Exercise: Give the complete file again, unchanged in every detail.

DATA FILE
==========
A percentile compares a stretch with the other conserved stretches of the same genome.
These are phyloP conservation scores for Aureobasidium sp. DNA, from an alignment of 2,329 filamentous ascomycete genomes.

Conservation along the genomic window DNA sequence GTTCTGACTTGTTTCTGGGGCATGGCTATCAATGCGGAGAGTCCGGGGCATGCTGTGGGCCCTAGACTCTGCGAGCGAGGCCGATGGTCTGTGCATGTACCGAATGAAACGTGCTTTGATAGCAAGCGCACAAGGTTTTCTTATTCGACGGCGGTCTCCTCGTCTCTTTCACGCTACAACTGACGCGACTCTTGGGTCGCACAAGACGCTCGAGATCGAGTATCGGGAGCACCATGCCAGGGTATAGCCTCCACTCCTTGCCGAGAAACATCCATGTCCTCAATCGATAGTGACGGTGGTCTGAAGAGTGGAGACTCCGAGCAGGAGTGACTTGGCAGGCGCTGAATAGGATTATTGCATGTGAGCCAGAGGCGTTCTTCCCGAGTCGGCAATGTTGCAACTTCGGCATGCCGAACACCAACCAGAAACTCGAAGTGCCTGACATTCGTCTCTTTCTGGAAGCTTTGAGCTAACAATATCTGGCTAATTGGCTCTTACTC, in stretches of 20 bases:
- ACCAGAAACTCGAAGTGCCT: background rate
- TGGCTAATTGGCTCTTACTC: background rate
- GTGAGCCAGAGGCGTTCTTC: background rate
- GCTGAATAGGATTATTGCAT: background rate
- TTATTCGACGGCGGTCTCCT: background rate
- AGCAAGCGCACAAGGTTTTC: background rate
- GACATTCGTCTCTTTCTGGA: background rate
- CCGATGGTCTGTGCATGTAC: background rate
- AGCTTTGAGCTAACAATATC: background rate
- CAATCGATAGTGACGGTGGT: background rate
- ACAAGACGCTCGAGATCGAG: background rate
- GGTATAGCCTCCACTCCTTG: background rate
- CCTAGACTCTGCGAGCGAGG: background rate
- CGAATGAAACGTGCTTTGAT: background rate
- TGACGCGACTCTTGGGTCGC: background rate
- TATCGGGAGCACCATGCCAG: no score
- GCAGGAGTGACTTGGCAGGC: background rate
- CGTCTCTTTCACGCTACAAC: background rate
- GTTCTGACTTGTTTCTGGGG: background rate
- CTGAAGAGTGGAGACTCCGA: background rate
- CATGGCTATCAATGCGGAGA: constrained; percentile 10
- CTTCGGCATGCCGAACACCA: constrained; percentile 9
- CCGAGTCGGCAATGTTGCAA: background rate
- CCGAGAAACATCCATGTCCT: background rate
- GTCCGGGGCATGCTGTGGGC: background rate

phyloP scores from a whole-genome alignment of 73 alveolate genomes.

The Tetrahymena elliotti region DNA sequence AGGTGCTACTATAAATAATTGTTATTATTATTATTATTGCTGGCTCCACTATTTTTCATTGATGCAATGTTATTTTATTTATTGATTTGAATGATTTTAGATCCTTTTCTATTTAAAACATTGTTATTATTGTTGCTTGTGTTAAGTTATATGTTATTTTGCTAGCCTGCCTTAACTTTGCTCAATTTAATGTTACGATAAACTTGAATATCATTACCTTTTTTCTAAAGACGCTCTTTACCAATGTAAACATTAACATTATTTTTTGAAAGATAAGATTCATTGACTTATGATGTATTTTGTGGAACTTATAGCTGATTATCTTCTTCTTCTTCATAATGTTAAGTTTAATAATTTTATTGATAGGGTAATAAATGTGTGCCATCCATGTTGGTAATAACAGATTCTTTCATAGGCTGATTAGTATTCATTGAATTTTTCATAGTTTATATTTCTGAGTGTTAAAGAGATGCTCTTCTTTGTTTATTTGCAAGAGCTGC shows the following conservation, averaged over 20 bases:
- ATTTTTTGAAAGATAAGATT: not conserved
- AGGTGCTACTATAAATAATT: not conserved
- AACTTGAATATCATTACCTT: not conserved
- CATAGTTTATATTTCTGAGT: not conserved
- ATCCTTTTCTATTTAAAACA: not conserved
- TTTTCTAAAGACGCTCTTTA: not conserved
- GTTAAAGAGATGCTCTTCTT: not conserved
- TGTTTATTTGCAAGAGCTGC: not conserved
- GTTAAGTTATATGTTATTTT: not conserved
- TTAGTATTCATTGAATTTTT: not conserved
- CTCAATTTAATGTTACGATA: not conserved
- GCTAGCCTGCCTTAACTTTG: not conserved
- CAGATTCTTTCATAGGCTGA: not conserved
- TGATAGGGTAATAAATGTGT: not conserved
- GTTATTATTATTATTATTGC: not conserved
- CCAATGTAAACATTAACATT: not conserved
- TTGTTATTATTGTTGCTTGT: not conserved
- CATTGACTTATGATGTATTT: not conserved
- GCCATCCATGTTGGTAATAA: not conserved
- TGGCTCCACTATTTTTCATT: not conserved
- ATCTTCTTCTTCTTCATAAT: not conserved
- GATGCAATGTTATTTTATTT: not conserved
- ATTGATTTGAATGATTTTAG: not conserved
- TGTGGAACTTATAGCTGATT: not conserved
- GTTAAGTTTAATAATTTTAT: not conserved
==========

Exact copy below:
A percentile compares a stretch with the other conserved stretches of the same genome.
These are phyloP conservation scores for Aureobasidium sp. DNA, from an alignment of 2,329 filamentous ascomycete genomes.

Conservation along the genomic window DNA sequence GTTCTGACTTGTTTCTGGGGCATGGCTATCAATGCGGAGAGTCCGGGGCATGCTGTGGGCCCTAGACTCTGCGAGCGAGGCCGATGGTCTGTGCATGTACCGAATGAAACGTGCTTTGATAGCAAGCGCACAAGGTTTTCTTATTCGACGGCGGTCTCCTCGTCTCTTTCACGCTACAACTGACGCGACTCTTGGGTCGCACAAGACGCTCGAGATCGAGTATCGGGAGCACCATGCCAGGGTATAGCCTCCACTCCTTGCCGAGAAACATCCATGTCCTCAATCGATAGTGACGGTGGTCTGAAGAGTGGAGACTCCGAGCAGGAGTGACTTGGCAGGCGCTGAATAGGATTATTGCATGTGAGCCAGAGGCGTTCTTCCCGAGTCGGCAATGTTGCAACTTCGGCATGCCGAACACCAACCAGAAACTCGAAGTGCCTGACATTCGTCTCTTTCTGGAAGCTTTGAGCTAACAATATCTGGCTAATTGGCTCTTACTC, in stretches of 20 bases:
- ACCAGAAACTCGAAGTGCCT: background rate
- TGGCTAATTGGCTCTTACTC: background rate
- GTGAGCCAGAGGCGTTCTTC: background rate
- GCTGAATAGGATTATTGCAT: background rate
- TTATTCGACGGCGGTCTCCT: background rate
- AGCAAGCGCACAAGGTTTTC: background rate
- GACATTCGTCTCTTTCTGGA: background rate
- CCGATGGTCTGTGCATGTAC: background rate
- AGCTTTGAGCTAACAATATC: background rate
- CAATCGATAGTGACGGTGGT: background rate
- ACAAGACGCTCGAGATCGAG: background rate
- GGTATAGCCTCCACTCCTTG: background rate
- CCTAGACTCTGCGAGCGAGG: background rate
- CGAATGAAACGTGCTTTGAT: background rate
- TGACGCGACTCTTGGGTCGC: background rate
- TATCGGGAGCACCATGCCAG: no score
- GCAGGAGTGACTTGGCAGGC: background rate
- CGTCTCTTTCACGCTACAAC: background rate
- GTTCTGACTTGTTTCTGGGG: background rate
- CTGAAGAGTGGAGACTCCGA: background rate
- CATGGCTATCAATGCGGAGA: constrained; percentile 10
- CTTCGGCATGCCGAACACCA: constrained; percentile 9
- CCGAGTCGGCAATGTTGCAA: background rate
- CCGAGAAACATCCATGTCCT: background rate
- GTCCGGGGCATGCTGTGGGC: background rate

phyloP scores from a whole-genome alignment of 73 alveolate genomes.

The Tetrahymena elliotti region DNA sequence AGGTGCTACTATAAATAATTGTTATTATTATTATTATTGCTGGCTCCACTATTTTTCATTGATGCAATGTTATTTTATTTATTGATTTGAATGATTTTAGATCCTTTTCTATTTAAAACATTGTTATTATTGTTGCTTGTGTTAAGTTATATGTTATTTTGCTAGCCTGCCTTAACTTTGCTCAATTTAATGTTACGATAAACTTGAATATCATTACCTTTTTTCTAAAGACGCTCTTTACCAATGTAAACATTAACATTATTTTTTGAAAGATAAGATTCATTGACTTATGATGTATTTTGTGGAACTTATAGCTGATTATCTTCTTCTTCTTCATAATGTTAAGTTTAATAATTTTATTGATAGGGTAATAAATGTGTGCCATCCATGTTGGTAATAACAGATTCTTTCATAGGCTGATTAGTATTCATTGAATTTTTCATAGTTTATATTTCTGAGTGTTAAAGAGATGCTCTTCTTTGTTTATTTGCAAGAGCTGC shows the following conservation, averaged over 20 bases:
- ATTTTTTGAAAGATAAGATT: not conserved
- AGGTGCTACTATAAATAATT: not conserved
- AACTTGAATATCATTACCTT: not conserved
- CATAGTTTATATTTCTGAGT: not conserved
- ATCCTTTTCTATTTAAAACA: not conserved
- TTTTCTAAAGACGCTCTTTA: not conserved
- GTTAAAGAGATGCTCTTCTT: not conserved
- TGTTTATTTGCAAGAGCTGC: not conserved
- GTTAAGTTATATGTTATTTT: not conserved
- TTAGTATTCATTGAATTTTT: not conserved
- CTCAATTTAATGTTACGATA: not conserved
- GCTAGCCTGCCTTAACTTTG: not conserved
- CAGATTCTTTCATAGGCTGA: not conserved
- TGATAGGGTAATAAATGTGT: not conserved
- GTTATTATTATTATTATTGC: not conserved
- CCAATGTAAACATTAACATT: not conserved
- TTGTTATTATTGTTGCTTGT: not conserved
- CATTGACTTATGATGTATTT: not conserved
- GCCATCCATGTTGGTAATAA: not conserved
- TGGCTCCACTATTTTTCATT: not conserved
- ATCTTCTTCTTCTTCATAAT: not conserved
- GATGCAATGTTATTTTATTT: not conserved
- ATTGATTTGAATGATTTTAG: not conserved
- TGTGGAACTTATAGCTGATT: not conserved
- GTTAAGTTTAATAATTTTAT: not conserved